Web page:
Geil’s results appear to contrast with what Williams, now adjunct research fellow in the Department of Physiotherapy at Monash University in Victoria, Australia, and colleagues found.2 The Australians identified for the first time that otherwise healthy children with ITW exhibited motor and sensory deficits in a series of tests when compared with children who do not toe walk.
“There is a great deal of research being undertaken to better understand the challenges of sensory processing,” Williams told LER. “I think what has emerged from my body of research was that clinicians need to think more about the reason that the child may be toe walking, as current treatments have been showing limited success in long-term gait change. To better tailor treatment, sensory processing abilities should also be considered as part of the holistic approach to treating the child.”
Evidence for treatment
There is still much to be learned about ITW, Williams said.
“Given the family history, there may be a potential genetic link,” she said. “There may also be the possibility that ITW, in fact, may be a very mild form of cerebral palsy that is variable in presentation, or it may be associated with [having a] very high-functioning autistic spectrum disorder that is not able to be picked up on any current assessment. We also do not know the long-term impact of toe walking. While there are many family members who toe walk or toe walked as children who have an ITW gait, we do not know what is happening with their gait now.”
Williams and her colleagues assessed current treatments for ITW in a review published in the May/June 2014 issue of the Journal of the American Podiatric Medical Association (JAPMA).4 They gauged 21 published studies against levels of evidence. Briefly, they found some support in the literature for surgical interventions, serial casting, and botulinum toxin type A (BTX).
In the first of two case studies included along with the literature review in the JAPMA article, researchers placed a small arch filler in the footwear of a 7-year-old boy to increase the sensation of full foot contact. They reported a “notable” decrease in toe walking at three and six months when the child wore the footwear, with similar toe walking levels in and out of footwear. At 36 months of follow-up, the researchers reported minimal toe walking in or out of the footwear. They hypothesized that the improvement was related to an increase in plantar contact area created by the arch fillers.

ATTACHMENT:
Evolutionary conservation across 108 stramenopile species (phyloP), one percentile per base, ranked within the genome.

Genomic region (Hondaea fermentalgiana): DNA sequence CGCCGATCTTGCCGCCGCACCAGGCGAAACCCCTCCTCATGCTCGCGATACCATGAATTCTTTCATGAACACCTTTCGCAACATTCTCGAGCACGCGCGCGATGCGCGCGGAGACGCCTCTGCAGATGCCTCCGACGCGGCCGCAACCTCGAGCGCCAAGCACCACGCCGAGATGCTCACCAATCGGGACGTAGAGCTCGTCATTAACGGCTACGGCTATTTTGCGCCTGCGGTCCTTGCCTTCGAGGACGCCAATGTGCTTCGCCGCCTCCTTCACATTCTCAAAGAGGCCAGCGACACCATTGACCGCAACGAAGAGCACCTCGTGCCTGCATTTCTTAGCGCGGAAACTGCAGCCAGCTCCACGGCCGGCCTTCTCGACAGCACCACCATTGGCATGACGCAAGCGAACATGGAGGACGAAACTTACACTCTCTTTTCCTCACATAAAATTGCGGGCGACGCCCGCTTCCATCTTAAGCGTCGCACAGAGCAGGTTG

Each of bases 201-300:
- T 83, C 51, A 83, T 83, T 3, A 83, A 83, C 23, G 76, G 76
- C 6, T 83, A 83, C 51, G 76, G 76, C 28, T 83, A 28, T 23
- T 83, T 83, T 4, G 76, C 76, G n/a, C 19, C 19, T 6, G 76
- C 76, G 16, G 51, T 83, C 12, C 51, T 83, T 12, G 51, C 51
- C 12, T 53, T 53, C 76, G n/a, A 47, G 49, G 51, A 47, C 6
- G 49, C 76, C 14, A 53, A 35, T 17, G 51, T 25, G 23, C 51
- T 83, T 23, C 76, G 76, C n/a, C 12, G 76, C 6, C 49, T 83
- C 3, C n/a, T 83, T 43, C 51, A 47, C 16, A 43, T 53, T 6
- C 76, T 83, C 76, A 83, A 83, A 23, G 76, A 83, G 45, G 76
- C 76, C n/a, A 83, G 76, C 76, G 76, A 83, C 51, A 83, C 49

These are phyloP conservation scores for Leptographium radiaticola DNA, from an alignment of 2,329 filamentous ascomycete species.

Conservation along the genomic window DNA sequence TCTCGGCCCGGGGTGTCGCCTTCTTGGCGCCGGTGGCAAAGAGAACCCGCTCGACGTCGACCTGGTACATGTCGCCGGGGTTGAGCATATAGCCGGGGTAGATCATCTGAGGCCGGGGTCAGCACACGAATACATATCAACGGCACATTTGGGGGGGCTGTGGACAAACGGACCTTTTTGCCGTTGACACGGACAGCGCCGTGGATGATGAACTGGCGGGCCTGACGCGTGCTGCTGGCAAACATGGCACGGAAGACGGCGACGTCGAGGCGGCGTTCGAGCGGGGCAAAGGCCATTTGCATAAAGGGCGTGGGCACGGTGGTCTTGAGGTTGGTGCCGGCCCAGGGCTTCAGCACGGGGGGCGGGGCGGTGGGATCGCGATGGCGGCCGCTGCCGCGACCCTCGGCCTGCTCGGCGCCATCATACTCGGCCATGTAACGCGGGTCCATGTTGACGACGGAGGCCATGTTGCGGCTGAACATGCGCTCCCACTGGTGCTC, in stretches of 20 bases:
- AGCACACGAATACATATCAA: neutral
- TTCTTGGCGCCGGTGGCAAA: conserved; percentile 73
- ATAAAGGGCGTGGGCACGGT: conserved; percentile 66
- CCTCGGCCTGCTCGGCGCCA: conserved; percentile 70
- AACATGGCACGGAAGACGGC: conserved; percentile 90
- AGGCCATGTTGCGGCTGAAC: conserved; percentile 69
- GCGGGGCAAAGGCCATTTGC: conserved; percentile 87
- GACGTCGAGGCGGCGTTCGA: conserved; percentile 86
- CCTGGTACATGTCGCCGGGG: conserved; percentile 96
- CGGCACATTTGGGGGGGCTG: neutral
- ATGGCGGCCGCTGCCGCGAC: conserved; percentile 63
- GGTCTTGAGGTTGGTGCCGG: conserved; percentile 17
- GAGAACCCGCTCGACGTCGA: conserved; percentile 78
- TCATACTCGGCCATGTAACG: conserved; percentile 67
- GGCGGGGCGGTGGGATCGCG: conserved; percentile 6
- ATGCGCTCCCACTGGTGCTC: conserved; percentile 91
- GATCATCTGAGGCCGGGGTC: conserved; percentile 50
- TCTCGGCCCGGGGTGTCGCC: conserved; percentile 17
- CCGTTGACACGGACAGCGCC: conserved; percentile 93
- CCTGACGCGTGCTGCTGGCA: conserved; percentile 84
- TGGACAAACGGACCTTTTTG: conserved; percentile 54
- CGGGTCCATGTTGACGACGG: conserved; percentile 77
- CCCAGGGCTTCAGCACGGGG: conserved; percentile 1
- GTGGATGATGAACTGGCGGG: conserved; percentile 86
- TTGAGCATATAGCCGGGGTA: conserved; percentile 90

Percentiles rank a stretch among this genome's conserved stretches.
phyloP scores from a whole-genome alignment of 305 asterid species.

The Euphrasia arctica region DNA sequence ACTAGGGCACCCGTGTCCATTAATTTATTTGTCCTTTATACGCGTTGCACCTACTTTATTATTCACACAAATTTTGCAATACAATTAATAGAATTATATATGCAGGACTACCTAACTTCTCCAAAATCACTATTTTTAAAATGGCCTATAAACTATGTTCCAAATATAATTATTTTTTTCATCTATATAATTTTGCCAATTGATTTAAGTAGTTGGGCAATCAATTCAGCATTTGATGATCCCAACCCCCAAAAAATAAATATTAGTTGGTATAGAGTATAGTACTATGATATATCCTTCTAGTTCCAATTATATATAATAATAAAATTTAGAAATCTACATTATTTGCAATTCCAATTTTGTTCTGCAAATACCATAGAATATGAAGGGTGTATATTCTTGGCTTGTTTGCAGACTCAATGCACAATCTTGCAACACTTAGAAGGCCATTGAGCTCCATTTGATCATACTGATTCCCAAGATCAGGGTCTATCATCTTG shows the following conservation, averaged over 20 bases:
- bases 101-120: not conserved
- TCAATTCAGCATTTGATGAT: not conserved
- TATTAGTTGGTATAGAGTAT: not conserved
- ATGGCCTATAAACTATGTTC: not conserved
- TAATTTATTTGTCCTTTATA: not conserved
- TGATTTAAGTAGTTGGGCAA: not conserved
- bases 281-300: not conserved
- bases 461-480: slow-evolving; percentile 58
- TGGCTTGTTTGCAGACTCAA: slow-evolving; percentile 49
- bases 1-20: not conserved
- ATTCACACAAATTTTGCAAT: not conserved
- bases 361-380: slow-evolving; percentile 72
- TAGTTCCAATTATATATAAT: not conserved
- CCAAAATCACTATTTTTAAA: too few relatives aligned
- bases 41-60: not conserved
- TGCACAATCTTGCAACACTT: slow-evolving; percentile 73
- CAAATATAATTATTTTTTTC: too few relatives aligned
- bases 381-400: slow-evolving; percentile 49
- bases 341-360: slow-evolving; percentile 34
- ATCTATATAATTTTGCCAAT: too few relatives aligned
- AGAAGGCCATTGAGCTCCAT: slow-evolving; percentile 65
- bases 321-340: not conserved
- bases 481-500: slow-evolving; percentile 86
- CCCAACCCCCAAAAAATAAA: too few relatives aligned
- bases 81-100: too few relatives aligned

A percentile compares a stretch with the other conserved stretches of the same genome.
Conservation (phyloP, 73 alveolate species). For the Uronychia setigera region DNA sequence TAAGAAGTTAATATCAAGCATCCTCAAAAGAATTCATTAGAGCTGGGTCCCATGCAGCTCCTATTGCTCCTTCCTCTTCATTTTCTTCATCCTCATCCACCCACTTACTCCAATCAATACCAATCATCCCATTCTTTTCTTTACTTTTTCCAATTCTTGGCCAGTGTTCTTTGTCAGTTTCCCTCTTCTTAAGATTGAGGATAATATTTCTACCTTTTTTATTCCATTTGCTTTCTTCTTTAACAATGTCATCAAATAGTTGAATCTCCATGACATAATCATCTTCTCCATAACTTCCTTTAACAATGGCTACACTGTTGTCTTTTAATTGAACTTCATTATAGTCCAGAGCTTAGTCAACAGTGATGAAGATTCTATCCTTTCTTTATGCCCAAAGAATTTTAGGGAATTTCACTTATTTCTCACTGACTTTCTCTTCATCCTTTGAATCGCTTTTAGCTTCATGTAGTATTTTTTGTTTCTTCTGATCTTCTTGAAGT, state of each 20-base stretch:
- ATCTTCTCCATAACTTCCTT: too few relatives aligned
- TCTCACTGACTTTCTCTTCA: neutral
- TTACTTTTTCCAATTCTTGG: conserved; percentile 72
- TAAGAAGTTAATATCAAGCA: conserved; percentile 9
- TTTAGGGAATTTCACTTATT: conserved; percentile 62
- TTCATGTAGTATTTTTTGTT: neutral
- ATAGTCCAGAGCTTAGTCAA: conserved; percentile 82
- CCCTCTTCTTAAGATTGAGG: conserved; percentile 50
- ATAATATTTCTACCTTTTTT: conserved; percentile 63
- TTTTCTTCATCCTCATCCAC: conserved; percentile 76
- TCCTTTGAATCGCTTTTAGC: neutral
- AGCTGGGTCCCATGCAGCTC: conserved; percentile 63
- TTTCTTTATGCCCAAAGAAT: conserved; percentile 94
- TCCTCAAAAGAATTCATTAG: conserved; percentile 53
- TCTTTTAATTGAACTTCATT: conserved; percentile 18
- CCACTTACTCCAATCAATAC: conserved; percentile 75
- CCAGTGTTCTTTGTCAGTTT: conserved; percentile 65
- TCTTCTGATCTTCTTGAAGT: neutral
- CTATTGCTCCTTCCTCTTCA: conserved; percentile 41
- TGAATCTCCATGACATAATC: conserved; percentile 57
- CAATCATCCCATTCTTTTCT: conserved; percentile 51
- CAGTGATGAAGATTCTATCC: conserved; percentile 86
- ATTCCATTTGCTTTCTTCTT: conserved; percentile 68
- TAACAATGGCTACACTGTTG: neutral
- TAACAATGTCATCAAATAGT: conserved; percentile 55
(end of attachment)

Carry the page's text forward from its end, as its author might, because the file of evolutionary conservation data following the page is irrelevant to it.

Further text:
In the second case study, a 7-year-old girl underwent weight-bearing serial casting and developed an allergy to the casting materials. She then received night splints and underwent an exercise regimen of heel raises on a small board. She did heel-only walking exercises with the foot dorsiflexed, which resulted in minimal improvement. Researchers injected BTX into the medial and lateral heads of the gastrocnemius muscle and casted her for seven days using a different material.
Then, researchers fitted a full-length carbon-fiber custom orthotic device with rearfoot control and instructed her to wear it as much as possible. Three years after she initially presented, she was not toe walking and she was wearing normal athletic shoes. Later, however, they observed that, though overall toe walking had been reduced, residual equinus persisted.
“There is still much to be understood about idiopathic toe walking and its relationship to sensory processing difficulties,” Williams said. “I believe this condition [ITW] is complex and the group of children presenting with this gait type is not homogenous. This makes it extremely difficult to tailor treatment and to understand the origin of the gait. There is currently no literature supporting or disproving that all children with ITW have sensory processing difficulties, only enough evidence to prompt clinicians that sensory processing abilities should be considered if providing treatment.”
Better with BTX?
Although BTX use in the child’s case described above was associated with an apparent benefit, the effectiveness of BTX in other studies has been mixed.
Pähr Engström, MD, and colleagues at the Karolinska Institute in Stockholm, Sweden, found in a randomized trial5 published in 2013 that adding BTX injections prior to cast treatment for ITW is not associated with better outcomes than cast-only treatment. In a trial published in 2010,6 the same group found that a single BTX injection in combination with an exercise program may improve walking pattern in children with ITW, but only occasionally led to cessation of toe walking.
Their later study included children evaluated at their clinic for ITW between 2005 and 2010. They randomized 26 children to receive casting only for four weeks and 21 children to receive casting plus BTX (four injections in each calf, 12 units/kg body weight) one to two weeks prior to casting for four weeks. The researchers conducted gait analysis before treatment and at three and 12 months after cast removal, as the children walked barefoot at self-selected speeds. Parents’ perceptions were part of the study’s primary endpoints, Engström said.
“When you examine a ITW child in your clinic and ask them to show how they walk, they never walk as they normally do, as the child is aware his or her walk is being examined,” he said. “Normally our walking pattern is handled on spinal level and we ‘do not use our brain’ to walk. But when you concentrate or think about your walk, then the brain overrules your normal walking pattern.”